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ORIGINAL RESEARCH article

Front. Robot. AI, 25 February 2021 | https://doi.org/10.3389/frobt.2021.616470

Approaches for Efficiently Detecting Frontier Cells in Robotics Exploration

www.frontiersin.orgPhillip Quin*, www.frontiersin.orgDac Dang Khoa Nguyen, www.frontiersin.orgThanh Long Vu, www.frontiersin.orgAlen Alempijevic and www.frontiersin.orgGavin Paul
  • Centre for Autonomous Systems, University of Technology, Sydney, NSW, Australia

Many robot exploration algorithms that are used to explore office, home, or outdoor environments, rely on the concept of frontier cells. Frontier cells define the border between known and unknown space. Frontier-based exploration is the process of repeatedly detecting frontiers and moving towards them, until there are no more frontiers and therefore no more unknown regions. The faster frontier cells can be detected, the more efficient exploration becomes. This paper proposes several algorithms for detecting frontiers. The first is called Naïve Active Area (NaïveAA) frontier detection and achieves frontier detection in constant time by only evaluating the cells in the active area defined by scans taken. The second algorithm is called Expanding-Wavefront Frontier Detection (EWFD) and uses frontiers from the previous timestep as a starting point for searching for frontiers in newly discovered space. The third approach is called Frontier-Tracing Frontier Detection (FTFD) and also uses the frontiers from the previous timestep as well as the endpoints of the scan, to determine the frontiers at the current timestep. Algorithms are compared to state-of-the-art algorithms such as Naïve, WFD, and WFD-INC. NaïveAA is shown to operate in constant time and therefore is suitable as a basic benchmark for frontier detection algorithms. EWFD and FTFD are found to be significantly faster than other algorithms.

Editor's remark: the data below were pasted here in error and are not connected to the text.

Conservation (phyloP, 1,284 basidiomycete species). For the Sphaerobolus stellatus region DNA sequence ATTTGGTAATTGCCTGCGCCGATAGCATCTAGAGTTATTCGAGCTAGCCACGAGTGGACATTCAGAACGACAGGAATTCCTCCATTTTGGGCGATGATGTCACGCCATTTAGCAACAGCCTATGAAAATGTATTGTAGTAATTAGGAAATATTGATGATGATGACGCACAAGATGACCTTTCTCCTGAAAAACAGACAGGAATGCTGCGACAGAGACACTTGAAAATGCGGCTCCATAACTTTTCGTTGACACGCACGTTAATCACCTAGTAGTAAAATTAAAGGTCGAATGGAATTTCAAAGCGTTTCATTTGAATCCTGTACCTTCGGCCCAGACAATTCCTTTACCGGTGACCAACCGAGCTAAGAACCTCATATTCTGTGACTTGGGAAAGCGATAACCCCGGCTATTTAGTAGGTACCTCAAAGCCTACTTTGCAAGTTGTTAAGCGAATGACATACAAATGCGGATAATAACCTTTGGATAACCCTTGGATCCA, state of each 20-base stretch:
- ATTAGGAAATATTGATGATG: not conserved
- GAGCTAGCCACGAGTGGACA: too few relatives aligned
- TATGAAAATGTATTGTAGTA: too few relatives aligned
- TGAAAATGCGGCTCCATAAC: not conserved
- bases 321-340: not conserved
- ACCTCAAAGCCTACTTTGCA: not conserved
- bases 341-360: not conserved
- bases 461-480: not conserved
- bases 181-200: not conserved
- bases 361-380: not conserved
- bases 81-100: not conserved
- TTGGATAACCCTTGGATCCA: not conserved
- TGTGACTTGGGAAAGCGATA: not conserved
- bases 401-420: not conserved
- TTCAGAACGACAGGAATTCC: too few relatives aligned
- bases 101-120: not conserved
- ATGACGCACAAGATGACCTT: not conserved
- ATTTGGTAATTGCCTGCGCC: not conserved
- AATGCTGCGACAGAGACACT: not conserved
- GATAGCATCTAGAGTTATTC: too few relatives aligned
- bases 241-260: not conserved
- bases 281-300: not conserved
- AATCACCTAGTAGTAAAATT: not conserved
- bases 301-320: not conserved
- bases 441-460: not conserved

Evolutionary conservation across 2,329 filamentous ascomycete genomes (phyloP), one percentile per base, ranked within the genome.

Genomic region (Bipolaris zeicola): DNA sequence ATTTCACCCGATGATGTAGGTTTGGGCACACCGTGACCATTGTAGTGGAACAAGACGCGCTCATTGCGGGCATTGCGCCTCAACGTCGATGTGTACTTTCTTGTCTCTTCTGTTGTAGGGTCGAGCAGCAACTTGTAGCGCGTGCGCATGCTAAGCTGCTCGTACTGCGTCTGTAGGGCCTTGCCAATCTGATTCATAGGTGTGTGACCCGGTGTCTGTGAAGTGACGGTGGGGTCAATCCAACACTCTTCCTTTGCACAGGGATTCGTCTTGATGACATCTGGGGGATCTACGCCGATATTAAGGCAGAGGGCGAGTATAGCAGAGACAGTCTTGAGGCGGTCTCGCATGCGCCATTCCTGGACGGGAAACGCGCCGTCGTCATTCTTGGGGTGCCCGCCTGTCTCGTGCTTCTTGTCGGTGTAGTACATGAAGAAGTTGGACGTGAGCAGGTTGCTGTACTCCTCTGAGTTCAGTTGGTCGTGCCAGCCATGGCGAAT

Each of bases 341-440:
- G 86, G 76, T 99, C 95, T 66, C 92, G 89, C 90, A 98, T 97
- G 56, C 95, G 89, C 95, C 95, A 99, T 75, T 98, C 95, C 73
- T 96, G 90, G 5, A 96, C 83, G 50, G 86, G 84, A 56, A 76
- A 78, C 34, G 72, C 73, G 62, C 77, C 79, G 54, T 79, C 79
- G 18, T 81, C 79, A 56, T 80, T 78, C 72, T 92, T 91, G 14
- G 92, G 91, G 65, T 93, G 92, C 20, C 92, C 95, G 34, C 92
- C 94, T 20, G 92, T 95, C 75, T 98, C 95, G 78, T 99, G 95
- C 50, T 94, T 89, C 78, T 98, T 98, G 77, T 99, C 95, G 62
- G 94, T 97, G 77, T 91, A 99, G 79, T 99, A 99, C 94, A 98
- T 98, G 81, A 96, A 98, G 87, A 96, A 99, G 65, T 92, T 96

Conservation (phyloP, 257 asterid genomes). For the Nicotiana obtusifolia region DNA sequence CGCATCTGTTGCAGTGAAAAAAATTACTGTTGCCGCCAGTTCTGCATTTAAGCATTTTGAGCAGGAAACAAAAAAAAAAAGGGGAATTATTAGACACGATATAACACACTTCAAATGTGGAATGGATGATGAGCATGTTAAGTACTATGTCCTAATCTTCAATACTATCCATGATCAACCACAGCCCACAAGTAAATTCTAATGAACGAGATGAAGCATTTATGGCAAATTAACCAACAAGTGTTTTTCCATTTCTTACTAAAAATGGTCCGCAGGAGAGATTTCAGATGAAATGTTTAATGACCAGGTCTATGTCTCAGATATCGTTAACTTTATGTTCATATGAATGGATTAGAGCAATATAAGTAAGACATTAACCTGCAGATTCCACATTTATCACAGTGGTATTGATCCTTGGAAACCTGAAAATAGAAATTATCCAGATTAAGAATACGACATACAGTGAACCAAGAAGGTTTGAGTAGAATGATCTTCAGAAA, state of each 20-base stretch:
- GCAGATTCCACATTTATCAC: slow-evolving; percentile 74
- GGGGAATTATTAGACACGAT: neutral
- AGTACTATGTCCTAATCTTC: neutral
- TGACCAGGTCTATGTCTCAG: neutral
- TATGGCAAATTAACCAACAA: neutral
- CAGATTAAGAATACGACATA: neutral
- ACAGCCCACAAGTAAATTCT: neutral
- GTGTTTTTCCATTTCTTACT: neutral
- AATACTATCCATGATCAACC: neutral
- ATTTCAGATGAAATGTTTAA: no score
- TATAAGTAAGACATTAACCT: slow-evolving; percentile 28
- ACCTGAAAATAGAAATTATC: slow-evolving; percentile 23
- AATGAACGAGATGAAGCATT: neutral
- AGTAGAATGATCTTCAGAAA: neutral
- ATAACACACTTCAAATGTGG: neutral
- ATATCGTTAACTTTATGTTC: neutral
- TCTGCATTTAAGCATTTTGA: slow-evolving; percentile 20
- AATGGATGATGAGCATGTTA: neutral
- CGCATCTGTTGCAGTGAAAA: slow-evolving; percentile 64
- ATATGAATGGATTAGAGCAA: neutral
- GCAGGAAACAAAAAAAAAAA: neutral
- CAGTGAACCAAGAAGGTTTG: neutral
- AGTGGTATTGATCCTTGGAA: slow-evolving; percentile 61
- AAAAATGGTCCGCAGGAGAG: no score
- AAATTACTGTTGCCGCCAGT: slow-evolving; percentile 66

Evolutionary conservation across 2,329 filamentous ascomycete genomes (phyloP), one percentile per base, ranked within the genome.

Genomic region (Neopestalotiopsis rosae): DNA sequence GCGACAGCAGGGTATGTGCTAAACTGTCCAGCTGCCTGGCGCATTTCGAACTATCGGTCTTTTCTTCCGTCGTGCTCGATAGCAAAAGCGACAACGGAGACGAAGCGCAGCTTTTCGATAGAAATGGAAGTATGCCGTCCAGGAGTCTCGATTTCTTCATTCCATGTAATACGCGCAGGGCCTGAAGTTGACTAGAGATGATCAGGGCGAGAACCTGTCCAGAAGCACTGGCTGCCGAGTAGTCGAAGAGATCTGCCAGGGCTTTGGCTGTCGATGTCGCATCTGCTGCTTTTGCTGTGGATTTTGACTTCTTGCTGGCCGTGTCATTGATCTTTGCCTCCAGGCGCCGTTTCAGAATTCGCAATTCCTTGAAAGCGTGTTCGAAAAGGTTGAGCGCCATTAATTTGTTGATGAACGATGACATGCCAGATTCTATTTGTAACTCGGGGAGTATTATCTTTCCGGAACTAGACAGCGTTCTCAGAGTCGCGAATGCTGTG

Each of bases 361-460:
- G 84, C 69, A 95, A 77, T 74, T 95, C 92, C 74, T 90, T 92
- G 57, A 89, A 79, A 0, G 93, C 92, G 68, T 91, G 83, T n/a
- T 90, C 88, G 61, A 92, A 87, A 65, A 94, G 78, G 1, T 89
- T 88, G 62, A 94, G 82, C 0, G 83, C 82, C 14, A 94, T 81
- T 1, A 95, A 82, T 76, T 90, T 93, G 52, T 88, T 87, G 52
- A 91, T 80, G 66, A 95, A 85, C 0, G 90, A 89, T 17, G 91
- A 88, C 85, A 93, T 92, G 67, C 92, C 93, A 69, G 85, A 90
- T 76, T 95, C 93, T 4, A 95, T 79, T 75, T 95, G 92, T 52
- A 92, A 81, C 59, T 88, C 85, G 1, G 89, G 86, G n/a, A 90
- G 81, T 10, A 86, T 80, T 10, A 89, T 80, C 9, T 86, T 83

1 Introduction

The concept of frontiers was first proposed by Yamauchi. (1997). Frontiers have since been used in many robot exploration strategies, whether by single robots (Digor et al. (2010); Quin et al. (2013); Shade and Newman. (2011); Paul et al., (2015); Dornhege and Kleiner. (2011); Paul et al., (2016)) or teams of multiple robots (Faigl and Kulich. (2013); Reid et al., (2013); Hassan et al., (2018)). Since frontier detection is a component of exploration algorithms, speeding up frontier detection will speed up the exploration process. Allowing faster frontier detection may also improve the quality of the decisions made by the exploration algorithms since faster decisions can be made with more recent data. The speed of new sensors means that frontier detection is more likely to be the bottleneck to fast robot exploration and therefore needs to be made more efficient.

Maps are often represented using occupancy grids, or connected regions (Twigg et al., (2013)), in which cells represent a physical location in space. A cell can have several states, it can be “unknown” meaning there may or may not be an obstacle in that cell, it can be “known freespace”, which means there is no obstacle in it and can be safely passed through, or the cell can be “known occupied”. In the rest of this paper “known freespace” and “known occupied” will simply be referred to as freespace and occupied, respectively. This state is usually represented as a value from 0 to 1 representing that cell’s likelihood of containing an obstacle. Frontiers are cells of an occupancy grid that are freespace and which have at least one neighboring cell that has an unknown state (Yamauchi. (1997)). While there exist probabilistic approaches to frontier detection (Liu et al. (2020)), it is out of the scope of this paper when comparing the proposed algorithms with other probabilistic approaches as they use different basic data type structures.

The Naïve approach to detecting frontiers is to evaluate every cell in the robot’s map and determine whether it is freespace and has at least one unknown neighbor. Table 1 shows how slow this approach is in large real-world environments such as the Freiburg corridor environment and Freiburg campus (Wurm et al., (2010)), whether in the 2D or 3D case. In MATLAB, on an Intel i5-6,500 3.20 GHz machine, evaluating whether a cell is a frontier or not takes 12 microseconds. In the four example maps in Table 1, this means evaluating each cell to determine frontiers would take approximately 105.5 s, 1.6 h, 9.6 h, and 27 weeks, respectively.

TABLE 1